The technology behind voice assistants like Amazon's Alexa and Google's Assistant may be complex, but a recent survey suggests people are using their smart devices for pretty simple things.
Twenty percent of people even asked their voice assistant for help to boil an egg, according to a June survey by Code Computerlove, a digital marketing firm which partnered with OnePoll to survey 1,000 smart speaker owners in the U.K.
The top uses of smart speakers for the respondents were playing music and listening to weather and news, trailed by asking for updates on travel and playing audio books. American surveys published this year by Adobe Analytics and eMarketer found similar results: Consumers reported listening to music, asking questions about the weather and setting reminders as the top uses.
When asked what they wish their smart speaker could do, U.K. respondents' answers got a little more personal. Most people wanted help with jokes, language and dating.
The bulk of Code Computerlove survey respondents reported owning an Amazon Echo (76 percent), Google Home ownership came in second place (29.90 percent) and only a small percentage (8.90 percent) reported owning Apple's Homepod.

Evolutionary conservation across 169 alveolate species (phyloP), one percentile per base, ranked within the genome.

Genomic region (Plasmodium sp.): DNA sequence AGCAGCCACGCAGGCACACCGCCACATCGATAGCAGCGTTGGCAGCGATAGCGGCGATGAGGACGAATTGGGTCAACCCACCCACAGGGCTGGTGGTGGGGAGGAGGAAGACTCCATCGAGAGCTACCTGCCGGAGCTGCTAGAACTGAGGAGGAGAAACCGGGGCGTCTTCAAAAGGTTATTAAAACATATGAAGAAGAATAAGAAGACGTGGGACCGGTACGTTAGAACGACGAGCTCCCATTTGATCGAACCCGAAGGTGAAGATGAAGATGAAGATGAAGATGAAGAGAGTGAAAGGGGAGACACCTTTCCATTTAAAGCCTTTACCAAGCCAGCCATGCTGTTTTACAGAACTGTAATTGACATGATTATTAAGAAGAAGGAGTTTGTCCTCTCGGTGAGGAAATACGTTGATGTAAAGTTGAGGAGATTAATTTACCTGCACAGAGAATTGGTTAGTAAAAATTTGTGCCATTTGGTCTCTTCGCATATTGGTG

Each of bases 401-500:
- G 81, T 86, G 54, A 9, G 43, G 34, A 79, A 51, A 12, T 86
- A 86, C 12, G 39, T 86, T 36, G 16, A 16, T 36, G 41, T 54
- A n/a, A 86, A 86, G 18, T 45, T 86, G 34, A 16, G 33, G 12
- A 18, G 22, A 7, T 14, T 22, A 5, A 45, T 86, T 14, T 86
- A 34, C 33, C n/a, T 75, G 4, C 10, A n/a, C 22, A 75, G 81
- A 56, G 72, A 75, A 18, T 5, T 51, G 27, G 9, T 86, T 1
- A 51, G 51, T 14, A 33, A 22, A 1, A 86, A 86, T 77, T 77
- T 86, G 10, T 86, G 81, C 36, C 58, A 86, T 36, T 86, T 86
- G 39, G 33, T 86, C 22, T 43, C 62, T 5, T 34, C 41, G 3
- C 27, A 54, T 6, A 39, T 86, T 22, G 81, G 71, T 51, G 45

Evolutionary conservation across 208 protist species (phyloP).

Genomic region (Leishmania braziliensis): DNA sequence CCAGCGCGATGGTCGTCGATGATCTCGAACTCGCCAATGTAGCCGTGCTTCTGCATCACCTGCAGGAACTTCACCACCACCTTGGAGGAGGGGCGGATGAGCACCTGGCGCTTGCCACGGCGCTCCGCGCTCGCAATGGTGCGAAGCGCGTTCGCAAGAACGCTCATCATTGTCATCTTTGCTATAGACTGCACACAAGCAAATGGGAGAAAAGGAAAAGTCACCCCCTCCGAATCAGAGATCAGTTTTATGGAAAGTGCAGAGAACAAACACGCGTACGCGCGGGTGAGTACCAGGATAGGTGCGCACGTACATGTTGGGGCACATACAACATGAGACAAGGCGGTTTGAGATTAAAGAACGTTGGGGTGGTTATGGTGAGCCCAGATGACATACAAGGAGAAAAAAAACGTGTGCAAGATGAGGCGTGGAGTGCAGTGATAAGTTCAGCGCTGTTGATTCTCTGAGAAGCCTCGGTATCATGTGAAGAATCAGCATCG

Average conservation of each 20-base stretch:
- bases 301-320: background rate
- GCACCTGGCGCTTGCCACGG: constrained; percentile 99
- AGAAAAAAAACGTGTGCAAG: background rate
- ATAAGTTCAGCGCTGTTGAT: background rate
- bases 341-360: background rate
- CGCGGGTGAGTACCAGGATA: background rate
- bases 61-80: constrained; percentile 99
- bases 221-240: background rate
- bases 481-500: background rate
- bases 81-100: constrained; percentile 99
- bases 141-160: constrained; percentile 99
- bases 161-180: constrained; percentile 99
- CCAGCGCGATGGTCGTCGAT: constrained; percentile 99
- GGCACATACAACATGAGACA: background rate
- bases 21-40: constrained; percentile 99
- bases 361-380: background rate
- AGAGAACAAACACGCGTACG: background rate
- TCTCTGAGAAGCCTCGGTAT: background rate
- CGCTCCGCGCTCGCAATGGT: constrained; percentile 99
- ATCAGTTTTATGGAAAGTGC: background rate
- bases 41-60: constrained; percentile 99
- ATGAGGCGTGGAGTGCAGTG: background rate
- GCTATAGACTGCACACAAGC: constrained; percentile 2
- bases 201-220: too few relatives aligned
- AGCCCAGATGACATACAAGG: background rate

Smart speaker sales are climbing globally. Amazon announced after 2017's holiday season it had sold "tens of millions " of devices enabled with Alexa, like it's Echo speakers. Consumers even used their Echoes to buy more Echoes.
But analysts don't have a clear picture of which company is in the lead: A May report by research firm eMarketer estimated Amazon to have 66 percent of the market share, followed by Google, but a report the same month from market analysts at Canalys found shipments of Google Home outpaced Amazon Echos in the first quarter of 2018. Those numbers differed from a third May report by Strategy Analytics, which estimated Amazon outsold its rival.
Whichever company is winning the smart speaker race, both are building out software for their assistants to do more things. On Google's Assistant, programs that can be thought of like apps are called "actions," and on Amazon's Alexa, they're called "skills." There are 40,000 third party skills available for Alexa, and over 1 million first- and third-party actions for Google Assistant.
But, for now, consumers are most frequently using the basic functions of their voice assistants.
That may change, as voice assistant technology pushes into industries from healthcare for seniors to e-commerce, integrating in everything from smart bathroom mirrors to cars. Today, consumers just want to avoid runny eggs.
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